Saturday, February 11, 2017

In Which Rep. John J. Duncan Brands Me A Kook

Although I agree with him on the issues only approximately .5% of the time, there are a few things about Rep. Duncan that I have admired. For starters, I am told that he is a genuinely nice person. Also, he was one of the very few Republicans in the House to vote against the Iraq War even as the Republican leadership put the screws to him to let us invade Iraq. For another thing, he really does spend a large amount of time here in the District visiting with people at schools and senior centers and the like. These "meet and greet" events are billed by Duncan's staff as opportunities for constutuents to have the congressman really listen to their concerns and opinions.

Well, now we know the truth about Congressman Duncan's meetings with us, his constutuents. Or at least we know what he actually thinks of those of us who disagree with him but who want to be heard with at least as much respect as he gives the elderly ladies who meet with him to chat about their concerns over coffee and donuts - constituents who already agree with him most of the time.


In recent weeks the Congressman has apparently been inundated by citizens requesting a public meeting with him to discuss their concerns over the way the country is going. These voters simply want the chance to talk directly and publicly with their congressman. But the difference between the local voters with whom Rep. Duncan generally meets (privately or in small groups) and the voters who are now asking for a public meeting is that the former are likely to agree with Rep. Duncan on most issues facing our community and our country while the latter are not.


And because Rep. Duncan apparently holds the loyal opposition  in pre-meeting contempt, the requested townhall-style meeting is apparently not to be. Here's a snippet of Duncan's email response to those seeking to  hold a public dialogue with Rep. Duncan:



“I am not going to hold town hall meetings in this atmosphere, because they would very quickly turn into shouting opportunities for extremists, kooks and radicals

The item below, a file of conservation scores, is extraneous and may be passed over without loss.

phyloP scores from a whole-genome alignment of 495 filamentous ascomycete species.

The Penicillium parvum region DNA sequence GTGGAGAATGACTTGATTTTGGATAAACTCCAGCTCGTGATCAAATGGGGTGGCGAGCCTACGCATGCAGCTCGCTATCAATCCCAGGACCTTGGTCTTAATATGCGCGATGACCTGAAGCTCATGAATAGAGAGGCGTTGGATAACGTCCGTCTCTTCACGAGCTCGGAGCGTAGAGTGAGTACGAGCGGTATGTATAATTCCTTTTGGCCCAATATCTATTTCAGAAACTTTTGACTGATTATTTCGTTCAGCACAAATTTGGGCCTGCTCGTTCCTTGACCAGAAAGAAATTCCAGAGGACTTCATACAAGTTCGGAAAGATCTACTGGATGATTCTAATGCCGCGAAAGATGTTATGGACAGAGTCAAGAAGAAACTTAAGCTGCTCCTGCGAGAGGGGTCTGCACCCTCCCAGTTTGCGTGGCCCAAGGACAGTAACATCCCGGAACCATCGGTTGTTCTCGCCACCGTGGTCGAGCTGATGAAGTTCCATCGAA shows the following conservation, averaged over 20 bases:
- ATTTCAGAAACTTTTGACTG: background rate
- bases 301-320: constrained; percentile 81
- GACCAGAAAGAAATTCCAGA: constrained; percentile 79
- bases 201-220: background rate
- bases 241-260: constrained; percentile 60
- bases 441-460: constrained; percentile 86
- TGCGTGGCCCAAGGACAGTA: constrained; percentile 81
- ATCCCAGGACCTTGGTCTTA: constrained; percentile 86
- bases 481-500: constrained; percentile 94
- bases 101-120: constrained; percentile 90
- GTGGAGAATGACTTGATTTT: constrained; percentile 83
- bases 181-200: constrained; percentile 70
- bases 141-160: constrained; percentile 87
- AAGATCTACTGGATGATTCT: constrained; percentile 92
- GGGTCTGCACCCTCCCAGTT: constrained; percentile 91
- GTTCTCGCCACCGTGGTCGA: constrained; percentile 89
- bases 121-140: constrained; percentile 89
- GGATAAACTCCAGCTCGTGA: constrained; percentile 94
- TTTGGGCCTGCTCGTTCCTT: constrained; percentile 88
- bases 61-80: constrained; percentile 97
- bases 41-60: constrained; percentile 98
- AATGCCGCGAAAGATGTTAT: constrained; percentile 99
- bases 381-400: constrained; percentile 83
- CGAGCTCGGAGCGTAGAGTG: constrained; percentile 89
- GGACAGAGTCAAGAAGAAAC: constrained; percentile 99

So he refuses to provide an audience for those who likely disagree with him on current issues because it might be a challenging, politically charged conversation? You know, the kind of tough dialogue that tough times demand? 
When contacted by the Knoxville MercuryDuncan's  spokesman Don Walker confirmed that the language in his boss's letter was Duncan's own, adding  “He is in East Tennessee almost every day he is not scheduled to be in Washington with floor votes. In Tennessee he visits with constituents in his office and in the community at schools, churches, ballgames, drug stores etc.”
Oooookaaaaayy, so he meets daily with constituents who don't challenge his views or votes in any significant way (after all, this is a guy who has won his seat with 70% of the vote. He's not very used to people disagreeing with him) but he refuses to meet with us "kooks"  who may not agree with him on certain, specific issues. This behavior on his part is akin to a congressman in 1970  refusing to meet with constituents who might be Vietnam War protestors because he thinks they're "kooks."  A congressman shouldn't simply refuse to meet with hundreds or even thousands of his concerned constituents when the going gets tough. I'm sure he'd rather shake a few hands at a kids' baseball game. But that's the easy part of the job he took on when he entered Congress in 1988. The hard part is meeting with and listening to groups of voters who are fired up and with whom he might disagree with the issues.

In the same response email  as the one calling many of  certain constituents "kooks" and "extremists," Rep. Duncan offered the voters who contacted him to ask for a publicdiscussion the opportunity to instead meet with him privately.. However, there's a reason that in this case, a public meeting is preferable. It's what his constituents are asking for and that should matter. Rep. Duncan shouldn't just blow off this request by a large number of his constituents asking for a public meeting.


 Town hall-style meetings are an important part of the democratic process. and a public meeting offers benefits that a one on one meeting does not. For starters, a private meeting lacks transparency. Since the meeting is held in private there's no record of what's said. After all, the media can't attend or report on a one on one meeting between Rep. Duncan and a single constituent. In a private meeting, a congressman can dodge tough questions with no real repercussions at the ballot box. In private, a congressman can make promises he can't or won't meet. Also, suggesting to voters asking for a public meeting the chance to instead meet privately is contemptuous. Rep. Duncan shouldn't act as if his constituents who want a public meeting should instead be content with an "audience with the pope" style alternative.


Holding town hall meetings is a very traditional part of being an elected official. It's not some nutty, "out there" idea to expect that when someone serves in Congress that person should be willing to have tough conversations in public. Holding public meetings with media present is an important part of the whole concept of sunshine laws. 
This is my 9 year old niece at the YUGE Women's March on Washington. So is she a kook too?

And about that name-calling. Well, in my whole life I've never heard a congressman refuse to meet with a large group of concerned voters while at the same time publicly referring to these voters in this rude, unprofessional way.

As for me, I will likely continue disagreeing with him almost 100% time on the issues. But who cares, right? What does a kook's opinion matter anyway?

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